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How do you connect to a stretched-out heater hose when replacement isn't an option?

I am working on a car which has 3/4" molded heater hoses going to the heater core. Both of these hoses are swollen up to 7/8" ID, but do not feel squishy, and the ends at the heater core do not feel damaged, and no evidence of leakage there. There is no access to the heater core fittings to replace the hoses, unless the steering rack is removed (way too much work) or the car is raised on a lift, and accessed from below (unfortunately, I am not a shop and don’t have a lift).

The problem is that the opposite ends of these hoses are bad. One end goes to the cylinder head, and one end goes to the coolant crossover pipe. I already cut off 5½" of the hose going to the cylinder head, and want to cut off the molded 90° going to the crossover pipe. The hose is starting to crack and leak at the nipple on the crossover pipe.

Now I can obviously buy a 3/4" 90° cut-to-fit heater hose, and a length of 3/4" straight heater hose, but I am having difficulty finding a suitable fitting for going from 3/4" to 7/8". Online research indicates that 3/4" hose is equivalent to 19mm and 7/8" hose is equivalent to 22mm, and that 22mm is a hose size used in some boats, but not for automotive use. I could only find one company selling this fitting online, and it would cost about $76 with shipping for two of them, all the way from Taiwan.

Since I am not really interested in paying that much for two aluminum fittings, I’m looking for other ideas. One idea that I have seen floated online for this situation is to use copper pipe of both sizes, solder or braze them together, and then put a bead of solder or brazing alloy around each end to act as a lip. This seems like a lot of effort, though, so I am looking for other ideas. I own a hydra-swage, and have access to scrap refrigeration-grade copper pipe at work, so I could certainly manufacture such adapters if necessary.

Any suggestions on how to join new hoses to these existing hoses as cheaply and easily as possible?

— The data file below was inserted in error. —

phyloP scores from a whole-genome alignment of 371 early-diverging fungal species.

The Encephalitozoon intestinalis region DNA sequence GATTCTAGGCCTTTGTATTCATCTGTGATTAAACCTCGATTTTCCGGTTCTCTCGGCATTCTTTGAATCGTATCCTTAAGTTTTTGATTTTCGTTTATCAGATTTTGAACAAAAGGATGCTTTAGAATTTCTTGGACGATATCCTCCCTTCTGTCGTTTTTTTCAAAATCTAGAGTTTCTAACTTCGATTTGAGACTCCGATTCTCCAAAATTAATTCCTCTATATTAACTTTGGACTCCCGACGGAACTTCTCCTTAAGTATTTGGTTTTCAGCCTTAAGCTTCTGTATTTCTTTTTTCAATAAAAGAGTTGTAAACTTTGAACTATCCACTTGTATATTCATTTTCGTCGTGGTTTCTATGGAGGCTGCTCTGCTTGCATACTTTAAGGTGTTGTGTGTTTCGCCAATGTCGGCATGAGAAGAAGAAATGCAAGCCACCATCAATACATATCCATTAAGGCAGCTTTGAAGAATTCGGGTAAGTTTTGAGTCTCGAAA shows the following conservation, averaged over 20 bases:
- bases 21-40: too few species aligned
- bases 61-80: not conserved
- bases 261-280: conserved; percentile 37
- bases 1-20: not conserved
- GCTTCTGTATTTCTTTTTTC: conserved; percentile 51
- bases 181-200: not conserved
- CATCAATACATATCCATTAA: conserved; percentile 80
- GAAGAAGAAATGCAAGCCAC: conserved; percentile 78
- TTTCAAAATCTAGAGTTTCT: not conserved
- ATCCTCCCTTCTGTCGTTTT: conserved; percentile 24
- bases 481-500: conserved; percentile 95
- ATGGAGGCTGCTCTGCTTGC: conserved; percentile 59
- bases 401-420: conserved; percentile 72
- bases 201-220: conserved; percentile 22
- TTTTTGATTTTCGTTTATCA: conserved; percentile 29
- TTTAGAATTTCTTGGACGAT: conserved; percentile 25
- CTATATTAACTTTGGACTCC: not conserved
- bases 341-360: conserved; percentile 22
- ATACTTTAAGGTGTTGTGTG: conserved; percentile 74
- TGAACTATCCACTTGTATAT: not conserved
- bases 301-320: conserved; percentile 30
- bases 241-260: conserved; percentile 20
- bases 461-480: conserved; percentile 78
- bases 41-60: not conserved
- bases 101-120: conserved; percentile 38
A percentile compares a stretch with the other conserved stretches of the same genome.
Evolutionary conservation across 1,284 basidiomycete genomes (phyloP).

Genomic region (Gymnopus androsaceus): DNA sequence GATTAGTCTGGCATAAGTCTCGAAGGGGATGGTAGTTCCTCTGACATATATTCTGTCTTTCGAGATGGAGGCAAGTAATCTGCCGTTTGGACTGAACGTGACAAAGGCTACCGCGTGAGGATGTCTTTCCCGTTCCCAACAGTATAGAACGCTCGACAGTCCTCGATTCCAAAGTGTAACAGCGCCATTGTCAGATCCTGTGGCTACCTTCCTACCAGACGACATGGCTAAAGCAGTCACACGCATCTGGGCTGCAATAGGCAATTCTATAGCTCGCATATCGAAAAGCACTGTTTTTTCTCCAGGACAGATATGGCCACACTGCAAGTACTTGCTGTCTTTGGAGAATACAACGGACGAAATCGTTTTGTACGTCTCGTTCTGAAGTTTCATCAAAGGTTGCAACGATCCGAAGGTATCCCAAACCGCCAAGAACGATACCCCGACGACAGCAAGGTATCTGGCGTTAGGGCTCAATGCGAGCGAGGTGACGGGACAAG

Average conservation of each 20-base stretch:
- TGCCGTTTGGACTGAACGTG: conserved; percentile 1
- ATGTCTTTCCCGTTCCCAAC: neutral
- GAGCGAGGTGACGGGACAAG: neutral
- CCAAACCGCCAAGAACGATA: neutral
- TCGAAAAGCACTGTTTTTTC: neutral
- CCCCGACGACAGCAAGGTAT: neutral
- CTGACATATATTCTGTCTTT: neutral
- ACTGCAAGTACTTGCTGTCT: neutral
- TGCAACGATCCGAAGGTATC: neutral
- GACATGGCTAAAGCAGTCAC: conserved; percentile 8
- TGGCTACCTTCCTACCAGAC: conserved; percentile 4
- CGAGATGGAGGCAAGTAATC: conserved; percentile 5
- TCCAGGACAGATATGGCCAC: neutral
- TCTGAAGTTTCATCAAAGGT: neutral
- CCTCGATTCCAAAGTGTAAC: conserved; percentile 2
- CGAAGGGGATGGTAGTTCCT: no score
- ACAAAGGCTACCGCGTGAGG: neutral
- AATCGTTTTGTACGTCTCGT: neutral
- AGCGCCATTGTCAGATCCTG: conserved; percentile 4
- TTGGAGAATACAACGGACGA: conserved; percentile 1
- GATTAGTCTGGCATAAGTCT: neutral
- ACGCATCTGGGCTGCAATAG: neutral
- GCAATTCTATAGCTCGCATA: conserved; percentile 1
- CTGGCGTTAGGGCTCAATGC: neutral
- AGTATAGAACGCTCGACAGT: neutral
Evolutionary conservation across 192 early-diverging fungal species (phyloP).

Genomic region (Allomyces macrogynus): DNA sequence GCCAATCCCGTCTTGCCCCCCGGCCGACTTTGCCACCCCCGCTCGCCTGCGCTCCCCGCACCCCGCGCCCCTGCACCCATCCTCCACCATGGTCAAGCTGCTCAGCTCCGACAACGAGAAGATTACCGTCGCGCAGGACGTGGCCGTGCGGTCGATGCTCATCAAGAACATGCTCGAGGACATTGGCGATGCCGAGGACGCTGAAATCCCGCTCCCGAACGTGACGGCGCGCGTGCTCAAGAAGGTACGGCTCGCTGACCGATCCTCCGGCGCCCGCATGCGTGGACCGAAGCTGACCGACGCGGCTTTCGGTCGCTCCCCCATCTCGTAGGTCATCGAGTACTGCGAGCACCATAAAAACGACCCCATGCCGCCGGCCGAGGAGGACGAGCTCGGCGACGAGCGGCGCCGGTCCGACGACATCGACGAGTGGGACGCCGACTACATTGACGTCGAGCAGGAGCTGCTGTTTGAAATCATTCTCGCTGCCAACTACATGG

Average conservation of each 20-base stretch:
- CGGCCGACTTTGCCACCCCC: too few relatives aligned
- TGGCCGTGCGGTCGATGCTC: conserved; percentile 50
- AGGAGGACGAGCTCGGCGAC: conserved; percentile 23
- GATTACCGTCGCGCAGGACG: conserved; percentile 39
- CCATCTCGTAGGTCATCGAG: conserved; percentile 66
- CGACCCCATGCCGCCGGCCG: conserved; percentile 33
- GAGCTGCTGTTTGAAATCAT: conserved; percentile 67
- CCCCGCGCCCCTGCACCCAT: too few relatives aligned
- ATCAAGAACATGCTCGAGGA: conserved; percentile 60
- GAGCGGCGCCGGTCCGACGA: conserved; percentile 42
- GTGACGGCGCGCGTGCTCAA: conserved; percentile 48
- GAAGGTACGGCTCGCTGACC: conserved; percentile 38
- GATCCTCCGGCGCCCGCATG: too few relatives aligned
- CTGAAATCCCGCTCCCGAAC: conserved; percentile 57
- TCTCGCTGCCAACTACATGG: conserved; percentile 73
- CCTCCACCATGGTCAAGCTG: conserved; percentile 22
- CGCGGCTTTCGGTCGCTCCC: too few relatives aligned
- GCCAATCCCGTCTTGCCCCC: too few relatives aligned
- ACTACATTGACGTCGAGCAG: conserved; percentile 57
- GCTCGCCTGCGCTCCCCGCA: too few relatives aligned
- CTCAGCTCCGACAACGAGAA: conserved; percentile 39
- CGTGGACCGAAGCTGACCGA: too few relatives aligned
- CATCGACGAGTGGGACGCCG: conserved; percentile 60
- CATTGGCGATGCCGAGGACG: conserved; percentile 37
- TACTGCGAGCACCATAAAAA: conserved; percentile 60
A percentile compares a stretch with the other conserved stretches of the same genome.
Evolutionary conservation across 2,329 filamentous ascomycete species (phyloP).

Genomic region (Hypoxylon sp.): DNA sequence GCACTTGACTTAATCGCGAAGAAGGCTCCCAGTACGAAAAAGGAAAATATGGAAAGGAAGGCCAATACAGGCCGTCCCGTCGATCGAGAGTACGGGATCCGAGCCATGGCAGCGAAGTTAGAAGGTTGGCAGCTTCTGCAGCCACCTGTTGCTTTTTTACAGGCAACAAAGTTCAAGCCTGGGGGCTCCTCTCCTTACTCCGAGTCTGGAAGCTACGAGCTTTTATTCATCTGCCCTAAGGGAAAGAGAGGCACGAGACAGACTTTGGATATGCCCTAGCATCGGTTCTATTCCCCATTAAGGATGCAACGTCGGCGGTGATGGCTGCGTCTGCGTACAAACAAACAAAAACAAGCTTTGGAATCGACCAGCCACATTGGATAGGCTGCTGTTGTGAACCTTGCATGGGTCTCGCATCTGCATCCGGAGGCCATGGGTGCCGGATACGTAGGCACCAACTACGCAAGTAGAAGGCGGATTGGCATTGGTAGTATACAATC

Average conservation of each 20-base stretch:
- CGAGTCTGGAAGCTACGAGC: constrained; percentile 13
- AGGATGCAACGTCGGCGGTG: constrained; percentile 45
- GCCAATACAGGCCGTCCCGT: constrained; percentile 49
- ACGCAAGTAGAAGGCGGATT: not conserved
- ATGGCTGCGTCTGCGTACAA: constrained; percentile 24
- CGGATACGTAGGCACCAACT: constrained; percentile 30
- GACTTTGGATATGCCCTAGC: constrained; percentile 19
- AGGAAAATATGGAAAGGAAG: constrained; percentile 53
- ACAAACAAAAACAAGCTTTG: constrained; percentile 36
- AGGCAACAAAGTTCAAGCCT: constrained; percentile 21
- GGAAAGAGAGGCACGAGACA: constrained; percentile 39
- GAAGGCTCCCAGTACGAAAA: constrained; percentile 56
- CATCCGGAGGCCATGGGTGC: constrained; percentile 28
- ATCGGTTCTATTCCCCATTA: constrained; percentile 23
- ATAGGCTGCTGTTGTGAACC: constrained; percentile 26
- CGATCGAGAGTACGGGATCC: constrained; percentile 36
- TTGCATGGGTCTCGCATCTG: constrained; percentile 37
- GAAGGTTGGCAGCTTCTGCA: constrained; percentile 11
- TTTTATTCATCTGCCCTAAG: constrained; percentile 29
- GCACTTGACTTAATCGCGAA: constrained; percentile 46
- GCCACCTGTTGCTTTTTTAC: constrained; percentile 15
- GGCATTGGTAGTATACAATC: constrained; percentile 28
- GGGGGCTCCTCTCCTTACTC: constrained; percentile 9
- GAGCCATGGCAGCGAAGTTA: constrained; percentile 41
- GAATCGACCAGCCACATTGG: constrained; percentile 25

The facts that the hoses have swollen and cracked at the ends mean that the hoses are worn and can rupture at any moment under pressure. If you cannot replace the entire hose yourself, pay somebody to do it. Cheaper than an overheated, blown engine.

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With a little ingenuity there is likely a solution somewhere in this catalog

3/4" copper pipe has a 7/8" outside diameter. There are reducers or threaded adapters that may accept an automotive 3/4" heater hose connector.

Is this the Daewoo? I have a hard time remembering how those hoses are routed but I have never had to remove a steering rack to service heater hoses.

I would never trust any piece of a 3/4 hose that has swollen to 7/8, but if you are decided on doing it I would think a visit to your local hydraulic hose makers would get you a 7/8 brass hose barb, a 3/4 brass hose barb, and a union for the 2.


This is the 2002 Daewoo Lanos. The heater hoses can be replaced easily from below, if you place the car on a lift. There is no access to the fittings from above, even with the engine disassembled. The steering rack is mounted on the firewall, and the heater core connections are under this.

You are right that the hoses should be replaced, and I am uneasy about reusing them, but don’t really have a choice, at least for now. Once I get the cylinder head back from being reconditioned, and put the car back together and it has run fine for a few months, I may very well take it to a professional mechanic and have the heater hoses replaced for peace of mind.

Back in the olden days I could take an old hose in and they would find something pre bent that after a little trimming or whatever it would work.

I should thing you would be able to put the car up on jack stands high enough to slide under on a sheet of cardboard to
do the job right.

Near me, there are always business throwing out oak pallets, a stack of those under each front wheel would also do the trick.